I was once the kid who sat in the bookstore for hours, amassing a huge stack of books that I would read to near-completion, beg my mom to buy, and leave in the chair when my request was firmly refused. It’s still weird to me that I’m now the person who picks up and shelves those books. Back in middle school, the idea of working in a bookstore had the same glamorous, impossible appeal of becoming a druid or a Pokémon trainer. But somehow, getting my English literature degree at UCSC led to me working at Jamba Juice on Mission Street, which led to working at both GameStops in Capitola, which led me to Bookshop. I’m always reminded of how cozy and close this community is when I see a Jamba regular looking for a smoothie book, or my favorite GameStop people in the sci-fi/fantasy section. And it goes without saying that I see a former professor once a week, and can tell if a stack of Dickens presented to me at the register is destined for a John Jordan class.
I used to finish books so quickly that my mom asked 9-year-old me if I was actually reading all those Nancy Drew/Animorphs/ Sailor Moon books or just turning the pages. I think I just liked to read fast because it meant I could read more. And the more I read, the more I wanted to read. I’ve never kept a physical to-read list, and the thought of starting one now is laughable and terrifying. It’s great to be surrounded by coworkers and customers who help me find my new favorite books, or guilt trip me into finally reading A Game of Thrones.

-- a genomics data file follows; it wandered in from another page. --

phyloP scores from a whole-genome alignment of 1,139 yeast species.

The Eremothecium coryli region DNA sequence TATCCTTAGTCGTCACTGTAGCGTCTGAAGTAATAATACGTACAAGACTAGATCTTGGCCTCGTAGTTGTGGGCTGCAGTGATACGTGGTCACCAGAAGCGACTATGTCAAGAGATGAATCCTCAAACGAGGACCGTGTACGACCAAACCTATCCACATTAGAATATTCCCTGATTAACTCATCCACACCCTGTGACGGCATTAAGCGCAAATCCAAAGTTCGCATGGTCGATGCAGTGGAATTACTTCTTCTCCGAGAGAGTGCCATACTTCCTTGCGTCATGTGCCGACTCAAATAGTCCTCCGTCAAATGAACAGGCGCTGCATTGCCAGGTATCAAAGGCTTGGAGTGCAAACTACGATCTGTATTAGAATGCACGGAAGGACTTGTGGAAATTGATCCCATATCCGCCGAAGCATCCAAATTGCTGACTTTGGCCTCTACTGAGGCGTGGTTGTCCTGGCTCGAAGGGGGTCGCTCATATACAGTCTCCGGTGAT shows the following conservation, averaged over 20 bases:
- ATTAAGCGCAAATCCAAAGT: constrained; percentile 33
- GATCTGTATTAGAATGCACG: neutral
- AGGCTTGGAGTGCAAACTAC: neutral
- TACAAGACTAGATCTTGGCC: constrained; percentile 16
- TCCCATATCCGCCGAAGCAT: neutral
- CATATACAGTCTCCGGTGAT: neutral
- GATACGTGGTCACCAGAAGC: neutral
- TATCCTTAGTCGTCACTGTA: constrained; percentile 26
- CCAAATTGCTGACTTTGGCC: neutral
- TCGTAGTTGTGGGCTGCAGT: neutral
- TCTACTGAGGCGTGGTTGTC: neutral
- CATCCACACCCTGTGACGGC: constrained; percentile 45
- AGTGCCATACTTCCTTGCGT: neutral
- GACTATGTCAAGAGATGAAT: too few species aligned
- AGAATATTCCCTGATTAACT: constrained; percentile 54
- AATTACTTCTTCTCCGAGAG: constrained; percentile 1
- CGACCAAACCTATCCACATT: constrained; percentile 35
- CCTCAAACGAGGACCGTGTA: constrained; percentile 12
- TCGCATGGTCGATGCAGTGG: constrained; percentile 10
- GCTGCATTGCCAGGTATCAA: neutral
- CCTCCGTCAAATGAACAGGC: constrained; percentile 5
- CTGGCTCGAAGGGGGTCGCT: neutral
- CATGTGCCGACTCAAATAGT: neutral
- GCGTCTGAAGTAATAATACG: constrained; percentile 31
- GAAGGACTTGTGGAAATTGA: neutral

I’m making a deliberate effort to read at a more relaxed pace, though it really just means I end up reading six books at once. Right now I have A Clash of Kings and The Wise Man’s Fear in my work locker, The Marriage Plot in my bag, Kushiel’s Dart in my car, The River of No Return by my bed, and Anna Karenina on my smartphone. (I had the latter spoiled for me while reading a movie review, but I’m determined to finish it nonetheless.) One might think that such a hectic reading system would lead to stress and confusion, but I’m not really happy unless I have a little too much on my plate and not enough time to get it all done. Working at Bookshop is perfect because there’s always something interesting to learn and something new to read. Okay, more like a million somethings. But I wouldn’t have it any other way.
Andrea Aquino has been a bookseller at Bookshop Santa Cruz for a year and a half. She shelves hardcover new releases, science fiction and fantasy, and she is part of Bookshop’s marketing team. If you’ve ever read a hardcover book’s shelf talker in loopy Sharpie script with too many exclamation points and superlatives, Andrea probably wrote it.